Thursday, April 23, 2009

Short story hook question

There's been lots of talk about how important a good hook is for a novel--because that leads to better query letters, etc., and that way people have a good grip on what you're writing.

But how about with short story queries/submissions? As a rule, you put your whole story into the mix and let the magazine decide based on the story. Some writers don't even put a cover letter in their submission package, let alone worry about a hook. However, would they be better served with a cover letter telling all pertinent details of self and story (word count, etc.) along with a hook line like the one you'd use for a novel? Obviously, the sentence would be shorter, at the very least.

For example:

Dear SuperMagazine,

Enclosed please find "The Story Aaron Told", a short story of 2,000 words. It's a story-within-a-story about two writers figuring out the mystery of 'where stories come from' as they decide the fate of Paolo, their character, and the twin babies he sews together.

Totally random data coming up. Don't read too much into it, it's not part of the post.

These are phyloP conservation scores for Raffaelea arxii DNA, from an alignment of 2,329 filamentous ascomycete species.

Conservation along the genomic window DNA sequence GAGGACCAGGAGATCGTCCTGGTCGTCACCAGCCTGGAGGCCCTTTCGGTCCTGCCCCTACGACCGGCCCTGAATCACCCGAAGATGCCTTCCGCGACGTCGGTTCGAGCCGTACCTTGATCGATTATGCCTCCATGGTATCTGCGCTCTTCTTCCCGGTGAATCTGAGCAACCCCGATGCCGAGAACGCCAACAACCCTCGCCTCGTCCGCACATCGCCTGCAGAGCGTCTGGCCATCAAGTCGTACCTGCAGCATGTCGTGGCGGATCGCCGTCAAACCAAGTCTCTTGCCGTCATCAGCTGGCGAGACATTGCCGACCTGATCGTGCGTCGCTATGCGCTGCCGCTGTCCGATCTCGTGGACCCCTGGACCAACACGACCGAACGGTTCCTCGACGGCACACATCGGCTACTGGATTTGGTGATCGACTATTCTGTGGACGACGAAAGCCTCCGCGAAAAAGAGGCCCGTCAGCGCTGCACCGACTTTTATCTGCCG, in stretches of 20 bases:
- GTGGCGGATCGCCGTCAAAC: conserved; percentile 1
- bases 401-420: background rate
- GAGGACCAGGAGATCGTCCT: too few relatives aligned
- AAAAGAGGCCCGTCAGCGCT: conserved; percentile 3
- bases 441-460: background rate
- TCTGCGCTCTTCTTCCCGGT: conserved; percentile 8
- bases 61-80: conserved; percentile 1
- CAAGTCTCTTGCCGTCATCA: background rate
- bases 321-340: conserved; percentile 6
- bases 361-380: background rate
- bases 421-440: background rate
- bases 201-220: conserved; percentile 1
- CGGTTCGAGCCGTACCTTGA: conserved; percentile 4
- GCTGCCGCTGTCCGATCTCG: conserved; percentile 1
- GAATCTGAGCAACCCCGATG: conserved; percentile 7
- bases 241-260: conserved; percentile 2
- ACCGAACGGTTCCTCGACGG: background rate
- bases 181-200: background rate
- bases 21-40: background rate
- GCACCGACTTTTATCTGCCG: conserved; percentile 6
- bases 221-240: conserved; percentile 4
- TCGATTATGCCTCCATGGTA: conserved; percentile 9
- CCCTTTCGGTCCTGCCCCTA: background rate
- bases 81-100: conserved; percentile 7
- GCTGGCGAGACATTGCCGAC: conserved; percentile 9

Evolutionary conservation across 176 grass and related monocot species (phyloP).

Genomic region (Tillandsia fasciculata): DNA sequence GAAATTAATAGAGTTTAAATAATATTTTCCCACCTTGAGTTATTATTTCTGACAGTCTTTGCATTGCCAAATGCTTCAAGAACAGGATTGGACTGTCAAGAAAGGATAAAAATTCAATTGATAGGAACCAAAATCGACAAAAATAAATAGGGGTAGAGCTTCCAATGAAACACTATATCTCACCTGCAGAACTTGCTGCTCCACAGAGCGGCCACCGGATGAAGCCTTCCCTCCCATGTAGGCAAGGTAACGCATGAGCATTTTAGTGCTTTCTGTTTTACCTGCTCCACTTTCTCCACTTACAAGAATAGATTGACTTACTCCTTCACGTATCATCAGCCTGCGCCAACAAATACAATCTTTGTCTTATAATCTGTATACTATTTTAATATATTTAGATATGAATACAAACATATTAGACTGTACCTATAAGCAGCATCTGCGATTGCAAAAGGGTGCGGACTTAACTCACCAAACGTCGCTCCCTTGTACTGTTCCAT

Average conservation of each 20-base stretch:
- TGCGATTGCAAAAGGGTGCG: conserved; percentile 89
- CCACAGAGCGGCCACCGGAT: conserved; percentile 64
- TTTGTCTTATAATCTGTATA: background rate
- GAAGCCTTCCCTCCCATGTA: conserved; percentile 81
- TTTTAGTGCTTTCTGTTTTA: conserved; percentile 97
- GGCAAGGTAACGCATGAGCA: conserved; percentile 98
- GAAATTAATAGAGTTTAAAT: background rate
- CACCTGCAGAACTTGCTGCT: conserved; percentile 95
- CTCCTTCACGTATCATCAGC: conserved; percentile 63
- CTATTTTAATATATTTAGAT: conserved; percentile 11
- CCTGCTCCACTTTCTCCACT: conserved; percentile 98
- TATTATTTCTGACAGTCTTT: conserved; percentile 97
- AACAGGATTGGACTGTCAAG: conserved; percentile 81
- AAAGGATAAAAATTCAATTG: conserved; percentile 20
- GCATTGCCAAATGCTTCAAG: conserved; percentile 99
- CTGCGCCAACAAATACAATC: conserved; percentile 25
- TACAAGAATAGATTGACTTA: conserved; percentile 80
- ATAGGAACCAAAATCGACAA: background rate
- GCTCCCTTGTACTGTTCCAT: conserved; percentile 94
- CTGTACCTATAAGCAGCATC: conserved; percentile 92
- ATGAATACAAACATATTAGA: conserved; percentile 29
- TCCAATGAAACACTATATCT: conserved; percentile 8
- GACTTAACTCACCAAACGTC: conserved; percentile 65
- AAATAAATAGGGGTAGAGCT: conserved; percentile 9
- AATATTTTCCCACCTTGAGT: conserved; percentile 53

Etc. so on a so forth,
Jenny SuperWriter

When I was an editor, I admit to not reading all short story submissions to the end and disregarding 'animal' poems out of hand. Sometimes I didn't even get past the first paragraph of a story before going, "Not happening". I realize so many things depend on the writing of the story itself. But what if I'd had a really great hook telling me what the story was about? Would I have finished some of those disregarded stories? Would the writer have turned it all around and impressed me?

What do you guys think?--and how have you submitted short stories? Cover letter? No cover?

1 comment:

  1. Wow, it's been so long since I submitted a short story I can't remember.

    That first paragraph thing was true for me back in my editing days as well. (FYI, we didn't ask for cover letters.) Since we only accepted stories up to 2k words, I would read the whole thing even if I said "no" in the first paragraph. I never changed my mind on the stories I said "no" to early on in the reading. I often changed my mind on ones that had a good opening paragraph but lost it later on. No matter how good the query was, it wouldn't have made a difference.

    I guess my answer is a bad query can sink a good story, but a good query won't save a bad story.

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